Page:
Steven B Shirey

 
 

Superdeep diamonds are derived from below the continental lithosphere and most likely from the transition zone (670km deep) or the top of the lower mantle. A full understanding of their origins and the compositions of the high pressure mineral phases has potential to revolutionize our understanding of deep mantle circulation.

These sulfides will be analyzed by our team for Re-Os to determine both the age of the diamond, the isotopic composition of the Os and by inference the source of the diamond forming fluids. Another goal will be to understand the role of carbonate melt in diamond and inclusion petrogenesis.  SIMS analysis of volatiles will provide evidence for whether transition zone inclusion minerals are higher in water to understand what constraints are there on the composition and amount of water delivered to the transition zone. The ultimate origin of the carbon in the diamond is of great importance to the igneous carbon cycle.  Whether biogenic carbon, subducted into the mantle, really contributes to diamond formation at these depths can perhaps be answered with  C and where possible, N isotopic analyses.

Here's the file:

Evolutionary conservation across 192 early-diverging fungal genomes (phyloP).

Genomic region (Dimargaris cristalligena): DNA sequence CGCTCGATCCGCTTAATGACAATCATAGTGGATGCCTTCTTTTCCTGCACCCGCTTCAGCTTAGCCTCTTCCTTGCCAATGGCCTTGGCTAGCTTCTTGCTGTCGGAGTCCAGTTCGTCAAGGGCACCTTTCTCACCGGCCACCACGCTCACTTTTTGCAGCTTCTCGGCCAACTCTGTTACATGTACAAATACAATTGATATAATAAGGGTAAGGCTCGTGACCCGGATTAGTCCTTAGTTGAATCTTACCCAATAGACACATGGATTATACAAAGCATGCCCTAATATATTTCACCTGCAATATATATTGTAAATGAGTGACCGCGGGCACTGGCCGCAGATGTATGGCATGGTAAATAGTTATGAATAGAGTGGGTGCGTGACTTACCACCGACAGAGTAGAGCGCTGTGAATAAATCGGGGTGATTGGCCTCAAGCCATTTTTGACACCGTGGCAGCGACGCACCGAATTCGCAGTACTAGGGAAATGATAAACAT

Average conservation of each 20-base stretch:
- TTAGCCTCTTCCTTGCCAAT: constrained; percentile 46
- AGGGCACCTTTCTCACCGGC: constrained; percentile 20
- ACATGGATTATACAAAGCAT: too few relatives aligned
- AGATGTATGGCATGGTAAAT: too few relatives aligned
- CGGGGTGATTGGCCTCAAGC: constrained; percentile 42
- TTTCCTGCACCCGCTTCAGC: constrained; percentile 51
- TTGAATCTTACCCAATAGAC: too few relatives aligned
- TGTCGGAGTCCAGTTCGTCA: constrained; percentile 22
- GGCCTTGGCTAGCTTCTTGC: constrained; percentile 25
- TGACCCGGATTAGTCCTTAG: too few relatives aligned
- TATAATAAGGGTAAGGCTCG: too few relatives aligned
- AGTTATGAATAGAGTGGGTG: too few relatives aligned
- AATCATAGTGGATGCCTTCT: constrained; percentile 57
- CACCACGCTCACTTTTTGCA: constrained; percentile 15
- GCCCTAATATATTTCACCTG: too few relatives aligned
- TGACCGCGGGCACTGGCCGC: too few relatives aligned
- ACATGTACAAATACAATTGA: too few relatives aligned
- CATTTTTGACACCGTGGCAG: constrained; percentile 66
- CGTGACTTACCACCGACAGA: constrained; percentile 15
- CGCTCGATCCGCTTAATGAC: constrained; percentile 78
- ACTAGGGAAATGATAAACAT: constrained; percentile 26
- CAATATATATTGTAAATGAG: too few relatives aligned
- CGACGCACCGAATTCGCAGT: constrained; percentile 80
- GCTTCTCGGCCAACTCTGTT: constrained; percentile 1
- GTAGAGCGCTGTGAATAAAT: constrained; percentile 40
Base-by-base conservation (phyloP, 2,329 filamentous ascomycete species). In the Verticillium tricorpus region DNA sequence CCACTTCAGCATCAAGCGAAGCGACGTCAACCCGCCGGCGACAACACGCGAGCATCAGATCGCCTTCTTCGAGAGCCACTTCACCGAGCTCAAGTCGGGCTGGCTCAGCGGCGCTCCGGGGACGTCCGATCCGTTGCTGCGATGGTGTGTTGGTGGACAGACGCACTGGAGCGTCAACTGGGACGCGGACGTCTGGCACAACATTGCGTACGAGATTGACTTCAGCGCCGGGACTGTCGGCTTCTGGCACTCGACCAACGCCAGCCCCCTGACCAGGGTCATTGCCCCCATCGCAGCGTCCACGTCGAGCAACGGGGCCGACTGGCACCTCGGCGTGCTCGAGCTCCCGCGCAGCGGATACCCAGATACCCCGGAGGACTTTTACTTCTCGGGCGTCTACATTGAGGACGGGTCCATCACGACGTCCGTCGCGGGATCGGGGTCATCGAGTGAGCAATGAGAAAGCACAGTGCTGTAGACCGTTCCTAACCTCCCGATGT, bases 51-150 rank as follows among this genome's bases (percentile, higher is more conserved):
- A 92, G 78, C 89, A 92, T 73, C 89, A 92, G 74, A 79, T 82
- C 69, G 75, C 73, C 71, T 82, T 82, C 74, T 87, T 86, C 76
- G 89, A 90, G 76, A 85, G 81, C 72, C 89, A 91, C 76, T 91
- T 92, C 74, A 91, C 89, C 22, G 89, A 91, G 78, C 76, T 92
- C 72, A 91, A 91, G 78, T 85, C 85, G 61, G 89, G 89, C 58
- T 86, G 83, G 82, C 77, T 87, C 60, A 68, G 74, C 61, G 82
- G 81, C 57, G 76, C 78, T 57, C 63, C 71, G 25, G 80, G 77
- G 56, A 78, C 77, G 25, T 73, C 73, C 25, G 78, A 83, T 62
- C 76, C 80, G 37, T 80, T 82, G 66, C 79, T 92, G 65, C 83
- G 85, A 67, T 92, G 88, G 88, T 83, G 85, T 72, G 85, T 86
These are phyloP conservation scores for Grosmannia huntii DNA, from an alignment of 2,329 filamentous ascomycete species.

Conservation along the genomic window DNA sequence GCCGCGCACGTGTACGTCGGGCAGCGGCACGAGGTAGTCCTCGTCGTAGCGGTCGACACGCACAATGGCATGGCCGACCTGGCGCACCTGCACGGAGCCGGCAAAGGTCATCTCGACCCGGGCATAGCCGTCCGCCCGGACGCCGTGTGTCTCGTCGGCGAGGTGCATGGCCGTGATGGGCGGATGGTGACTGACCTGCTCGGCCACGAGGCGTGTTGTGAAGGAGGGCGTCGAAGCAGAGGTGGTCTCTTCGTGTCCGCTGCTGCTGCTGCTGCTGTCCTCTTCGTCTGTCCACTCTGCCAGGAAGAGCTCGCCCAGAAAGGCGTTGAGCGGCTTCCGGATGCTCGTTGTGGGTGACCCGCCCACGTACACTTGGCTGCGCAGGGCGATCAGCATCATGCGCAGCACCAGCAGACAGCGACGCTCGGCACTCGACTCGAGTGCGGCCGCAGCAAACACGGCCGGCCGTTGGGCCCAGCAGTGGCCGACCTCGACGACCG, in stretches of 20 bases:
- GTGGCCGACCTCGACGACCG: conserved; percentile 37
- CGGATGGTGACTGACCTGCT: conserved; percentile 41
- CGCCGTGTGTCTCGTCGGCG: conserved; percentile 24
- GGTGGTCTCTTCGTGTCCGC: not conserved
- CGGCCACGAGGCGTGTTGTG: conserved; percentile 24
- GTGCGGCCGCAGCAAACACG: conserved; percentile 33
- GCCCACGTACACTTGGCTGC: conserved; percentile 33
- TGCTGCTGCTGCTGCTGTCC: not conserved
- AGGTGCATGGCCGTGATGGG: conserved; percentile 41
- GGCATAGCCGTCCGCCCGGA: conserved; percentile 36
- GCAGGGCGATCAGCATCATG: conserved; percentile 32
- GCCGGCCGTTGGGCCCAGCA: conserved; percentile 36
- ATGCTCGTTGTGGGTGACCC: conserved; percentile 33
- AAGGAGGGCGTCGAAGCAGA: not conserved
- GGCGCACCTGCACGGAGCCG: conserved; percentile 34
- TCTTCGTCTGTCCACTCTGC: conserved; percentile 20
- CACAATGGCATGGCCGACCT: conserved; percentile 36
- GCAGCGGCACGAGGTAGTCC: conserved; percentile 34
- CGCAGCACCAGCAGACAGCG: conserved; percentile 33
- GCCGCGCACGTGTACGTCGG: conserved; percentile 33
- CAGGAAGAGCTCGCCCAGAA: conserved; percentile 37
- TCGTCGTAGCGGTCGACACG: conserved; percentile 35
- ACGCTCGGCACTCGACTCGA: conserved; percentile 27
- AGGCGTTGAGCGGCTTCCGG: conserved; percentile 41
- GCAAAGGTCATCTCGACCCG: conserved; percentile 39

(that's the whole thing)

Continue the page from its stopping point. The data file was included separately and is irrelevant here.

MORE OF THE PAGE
Typical high pressure phases from superdeep diamonds. Pictures drom Harte, B., Mineralogical Magazine (2010) vol. 74 (2) pp. 189

A new collaboration on superdeep diamonds

Conceptual petrologic model for the diamonds from the Collier 4 kimberlite based on their slicate inclusion compositions and diamond carbon isotopic compositions from Bulanova, G.P. et al.. Contributions to Mineralogy and Petrology, 2010. XXX: p. DOI 10.1007/s00410-010-0490-6.].

Relevant publication